La Sylphide

Kevin-Jackson-and-Madeleine-Eastoe-in-La-Sylphide.-Photography-Georges-Antoni

ADAPTED FROM THE STORY BY: Charles Nodier.

CHOREOGRAPHY: A. Bournonville.

MUSIC: Herman Severin Lovenskiold.

BALLET IN TWO ACTS

ACT I

In the hall of a Scottish farmhouse, James Ruben, a young Scotsman, sleeps in a chair by the fireside. A sylph gazes lovingly upon him and dances about his chair. She kisses him and then vanishes when he suddenly wakes. James rouses his friend Gurn from sleep, and questions him about the sylph. Gurn denies having seen such a creature and reminds James that he is shortly to be married. James dismisses the incident and promises to forget it.

James’ bride-to-be, Effie, arrives with her mother and bridesmaids. James dutifully kisses her, but is startled by a shadow in the corner. Thinking his sylph has returned, he rushes over, only to find the witch, Old Madge, kneeling at the hearth to warm herself. James is furious with the disappointment.

Effie and her friends beg Old Madge to tell their fortunes, and the witch complies. She gleefully informs Effie that James loves someone else and she will be united with Gurn. James is furious. He forces Madge from the hearth and throws her out of the house. Effie is delighted that James would tangle with a witch for her sake.

Effie and her bridesmaids hurry upstairs to prepare for the wedding, and James is left alone in the room. As he stares out the window, the sylph materializes before him and confesses her love. She weeps at his apparent indifference. James resists at first, but, captivated by her ethereal beauty, capitulates and kisses her tenderly. Gurn, who spies the moment from the shadows, scampers off to tell Effie what has happened.

When the distressed Effie and her friends enter after hearing Gurn’s report, the sylph disappears. The guests assume Gurn is simply jealous and laugh at him. Everyone dances. The sylph enters during the midst of the revelry and attempts to distract James.

As the bridal procession forms, James stands apart and gazes upon the ring he is to place on Effie’s finger. The Sylph snatches the ring, places it on her own finger, and, smiling enticingly, rushes into the forest. James hurries after her in ardent pursuit. The guests are bewildered with James’ sudden departure. Effie is heartbroken. She falls into her mother’s arms sobbing inconsolably.

NATALIA OSIPOVA, BOLSHOI BALLET

ACT II

In a fog-shrouded part of the forest, Madge and her companion witches dance grotesquely about a cauldron. The revellers add all sorts of filthy ingredients to the brew. When the contents glow, Madge reaches into the cauldron and pulls a diaphanous, magic scarf from its depths. The cauldron then sinks, the witches scatter, the fog lifts, and a lovely glade is revealed.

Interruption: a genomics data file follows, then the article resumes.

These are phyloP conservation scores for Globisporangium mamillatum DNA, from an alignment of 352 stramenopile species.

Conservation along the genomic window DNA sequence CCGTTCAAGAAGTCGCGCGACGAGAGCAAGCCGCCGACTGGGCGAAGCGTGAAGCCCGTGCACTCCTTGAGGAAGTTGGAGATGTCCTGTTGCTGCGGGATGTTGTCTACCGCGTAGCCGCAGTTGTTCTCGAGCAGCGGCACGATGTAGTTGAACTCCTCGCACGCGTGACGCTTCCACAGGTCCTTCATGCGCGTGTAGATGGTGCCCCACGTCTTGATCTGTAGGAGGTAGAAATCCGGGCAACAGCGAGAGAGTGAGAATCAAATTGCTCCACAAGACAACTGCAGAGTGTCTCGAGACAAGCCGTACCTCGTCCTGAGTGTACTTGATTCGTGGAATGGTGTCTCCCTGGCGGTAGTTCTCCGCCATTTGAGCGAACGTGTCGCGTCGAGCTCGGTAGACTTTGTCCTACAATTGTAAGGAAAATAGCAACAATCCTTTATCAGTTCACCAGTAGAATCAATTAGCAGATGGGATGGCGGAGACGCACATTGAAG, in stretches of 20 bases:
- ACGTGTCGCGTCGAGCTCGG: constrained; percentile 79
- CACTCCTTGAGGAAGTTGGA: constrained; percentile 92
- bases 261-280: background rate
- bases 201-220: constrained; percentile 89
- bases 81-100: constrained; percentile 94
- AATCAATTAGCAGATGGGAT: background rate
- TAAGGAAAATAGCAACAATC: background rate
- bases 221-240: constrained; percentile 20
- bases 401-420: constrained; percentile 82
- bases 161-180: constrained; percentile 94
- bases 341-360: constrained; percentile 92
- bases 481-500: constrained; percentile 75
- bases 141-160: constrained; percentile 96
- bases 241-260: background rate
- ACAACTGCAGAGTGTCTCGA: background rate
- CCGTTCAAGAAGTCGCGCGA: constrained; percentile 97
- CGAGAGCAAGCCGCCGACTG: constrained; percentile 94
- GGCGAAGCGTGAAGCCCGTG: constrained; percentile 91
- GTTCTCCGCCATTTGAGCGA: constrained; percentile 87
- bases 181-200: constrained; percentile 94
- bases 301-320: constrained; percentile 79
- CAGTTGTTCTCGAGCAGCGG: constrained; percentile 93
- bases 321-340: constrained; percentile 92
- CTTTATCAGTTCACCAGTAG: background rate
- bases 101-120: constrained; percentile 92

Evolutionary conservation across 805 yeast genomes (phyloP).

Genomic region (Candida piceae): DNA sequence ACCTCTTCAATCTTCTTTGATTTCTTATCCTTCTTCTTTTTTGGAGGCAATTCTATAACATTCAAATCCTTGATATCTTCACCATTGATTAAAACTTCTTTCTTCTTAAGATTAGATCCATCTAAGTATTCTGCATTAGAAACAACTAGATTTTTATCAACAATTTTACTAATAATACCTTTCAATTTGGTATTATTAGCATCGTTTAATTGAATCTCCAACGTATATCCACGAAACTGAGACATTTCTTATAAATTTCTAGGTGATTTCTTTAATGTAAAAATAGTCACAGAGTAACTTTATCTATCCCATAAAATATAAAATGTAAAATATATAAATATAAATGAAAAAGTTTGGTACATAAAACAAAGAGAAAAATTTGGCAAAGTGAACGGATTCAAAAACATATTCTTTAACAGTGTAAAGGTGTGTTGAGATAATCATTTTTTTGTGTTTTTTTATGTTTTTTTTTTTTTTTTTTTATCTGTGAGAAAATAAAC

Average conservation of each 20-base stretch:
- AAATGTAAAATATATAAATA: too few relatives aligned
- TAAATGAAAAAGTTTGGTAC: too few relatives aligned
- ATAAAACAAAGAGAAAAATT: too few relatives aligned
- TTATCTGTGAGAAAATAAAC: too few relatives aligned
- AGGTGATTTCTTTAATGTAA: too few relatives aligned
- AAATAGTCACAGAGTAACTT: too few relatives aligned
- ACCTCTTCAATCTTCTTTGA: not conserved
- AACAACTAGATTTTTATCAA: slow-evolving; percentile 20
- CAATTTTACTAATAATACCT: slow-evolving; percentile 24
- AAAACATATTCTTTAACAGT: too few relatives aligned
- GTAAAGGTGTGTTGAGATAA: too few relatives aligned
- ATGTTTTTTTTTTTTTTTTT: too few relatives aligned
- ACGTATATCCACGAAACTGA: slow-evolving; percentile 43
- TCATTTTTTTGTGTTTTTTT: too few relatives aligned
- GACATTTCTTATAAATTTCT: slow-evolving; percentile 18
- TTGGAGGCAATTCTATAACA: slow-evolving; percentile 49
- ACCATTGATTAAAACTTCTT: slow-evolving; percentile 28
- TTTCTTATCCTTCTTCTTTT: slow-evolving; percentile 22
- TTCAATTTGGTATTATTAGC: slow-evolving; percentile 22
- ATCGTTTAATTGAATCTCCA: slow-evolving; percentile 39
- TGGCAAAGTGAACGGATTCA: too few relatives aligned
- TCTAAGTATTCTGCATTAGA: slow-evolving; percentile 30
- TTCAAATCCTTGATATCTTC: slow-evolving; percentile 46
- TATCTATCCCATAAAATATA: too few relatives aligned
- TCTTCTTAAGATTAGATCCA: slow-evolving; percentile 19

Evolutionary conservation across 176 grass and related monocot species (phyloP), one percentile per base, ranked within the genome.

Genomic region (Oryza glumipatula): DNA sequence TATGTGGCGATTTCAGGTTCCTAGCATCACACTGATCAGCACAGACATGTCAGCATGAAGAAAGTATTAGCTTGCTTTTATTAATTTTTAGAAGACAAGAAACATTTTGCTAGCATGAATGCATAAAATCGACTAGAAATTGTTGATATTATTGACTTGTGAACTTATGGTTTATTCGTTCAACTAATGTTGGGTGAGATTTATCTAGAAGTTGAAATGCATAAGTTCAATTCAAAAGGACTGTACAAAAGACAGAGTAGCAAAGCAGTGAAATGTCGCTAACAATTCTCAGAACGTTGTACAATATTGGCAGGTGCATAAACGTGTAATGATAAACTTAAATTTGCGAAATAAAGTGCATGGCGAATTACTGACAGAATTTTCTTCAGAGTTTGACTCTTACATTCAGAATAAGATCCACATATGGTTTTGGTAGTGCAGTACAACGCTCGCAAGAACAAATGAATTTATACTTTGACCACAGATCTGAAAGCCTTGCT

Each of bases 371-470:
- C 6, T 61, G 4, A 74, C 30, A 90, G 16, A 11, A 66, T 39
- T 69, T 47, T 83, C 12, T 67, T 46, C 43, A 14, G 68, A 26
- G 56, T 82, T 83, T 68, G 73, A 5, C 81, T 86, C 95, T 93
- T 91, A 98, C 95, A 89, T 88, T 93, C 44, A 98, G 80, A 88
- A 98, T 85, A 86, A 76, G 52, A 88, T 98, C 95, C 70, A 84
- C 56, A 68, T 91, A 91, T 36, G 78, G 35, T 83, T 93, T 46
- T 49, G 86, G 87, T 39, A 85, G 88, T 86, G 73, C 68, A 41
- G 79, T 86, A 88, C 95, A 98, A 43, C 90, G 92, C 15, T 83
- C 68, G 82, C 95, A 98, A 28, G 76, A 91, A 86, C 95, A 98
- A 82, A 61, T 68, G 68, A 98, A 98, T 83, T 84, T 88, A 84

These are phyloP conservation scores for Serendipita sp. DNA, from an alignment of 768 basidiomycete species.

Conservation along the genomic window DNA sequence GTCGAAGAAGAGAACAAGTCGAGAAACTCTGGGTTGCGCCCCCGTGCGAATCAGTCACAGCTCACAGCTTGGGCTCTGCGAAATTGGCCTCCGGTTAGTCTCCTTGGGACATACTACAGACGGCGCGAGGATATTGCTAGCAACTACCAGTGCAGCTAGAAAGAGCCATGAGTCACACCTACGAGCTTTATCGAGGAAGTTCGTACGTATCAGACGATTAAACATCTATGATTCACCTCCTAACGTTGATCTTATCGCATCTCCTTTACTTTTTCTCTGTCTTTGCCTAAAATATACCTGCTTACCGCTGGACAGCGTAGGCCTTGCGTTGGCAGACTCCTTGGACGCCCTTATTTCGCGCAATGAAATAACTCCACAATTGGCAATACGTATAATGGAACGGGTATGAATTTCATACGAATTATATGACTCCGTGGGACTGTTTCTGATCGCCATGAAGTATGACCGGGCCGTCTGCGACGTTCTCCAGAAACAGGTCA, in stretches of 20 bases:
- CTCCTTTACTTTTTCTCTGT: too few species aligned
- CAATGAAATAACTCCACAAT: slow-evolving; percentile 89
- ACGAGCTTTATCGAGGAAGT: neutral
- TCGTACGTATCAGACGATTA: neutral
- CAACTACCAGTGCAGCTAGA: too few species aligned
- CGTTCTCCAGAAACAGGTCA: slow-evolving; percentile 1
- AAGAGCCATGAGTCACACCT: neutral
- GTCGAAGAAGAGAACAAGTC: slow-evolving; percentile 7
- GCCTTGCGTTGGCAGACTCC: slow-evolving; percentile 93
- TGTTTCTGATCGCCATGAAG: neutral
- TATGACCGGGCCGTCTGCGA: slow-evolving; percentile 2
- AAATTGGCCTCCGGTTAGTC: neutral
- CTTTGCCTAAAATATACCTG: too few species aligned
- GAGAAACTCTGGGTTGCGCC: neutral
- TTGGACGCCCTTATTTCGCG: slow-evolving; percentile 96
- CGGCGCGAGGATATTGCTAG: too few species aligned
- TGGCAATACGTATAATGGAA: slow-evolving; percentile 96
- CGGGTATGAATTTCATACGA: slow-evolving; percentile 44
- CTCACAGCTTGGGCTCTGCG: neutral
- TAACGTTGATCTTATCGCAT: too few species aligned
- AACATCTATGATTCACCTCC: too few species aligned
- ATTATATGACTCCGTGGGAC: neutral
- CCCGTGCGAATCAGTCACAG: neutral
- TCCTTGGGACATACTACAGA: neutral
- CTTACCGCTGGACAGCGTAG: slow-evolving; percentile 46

James enters with the sylph who shows him her charming, woodland realm. She brings him berries and water for refreshment but avoids his embrace. To cheer him, she summons her ethereal sisters who shyly enter and perform their airy dances. The young Scotsman is delighted and joins the divertissement before all flee for another part of the forest.

Meanwhile, the wedding guests have been searching the woodland for James. They enter the glade. Gurn finds his hat, but Madge convinces him to say nothing. Effie enters, weary with wandering about the forest. Madge urges Gurn to propose. He does and Effie accepts his proposal.

When they all have left, James enters the glade. Madge meets him, and tosses him the magic scarf. She tells the young farmer the scarf will bind the sylph to him so she cannot fly away. She instructs him to wind the scarf about the sylph’s shoulders and arms for full effect. James is ecstatic. When the sylph returns and sees the scarf, she allows James to place it around her trembling form.

As James embraces the sylph passionately, her wings fall off, she shudders, and dies in James’ arms. Sorrowfully, her sisters enter and lift her lifeless form. Suddenly, a joyful wedding procession led by Effie and Gurn crosses the glade. James is stunned. Madge directs his gaze heavenward; he sees the sylph borne aloft by her sisters. James collapses. Madge exults over his lifeless body. Justice has triumphed.

NATALIA OSIPOVA, BOLSHOI BALLET

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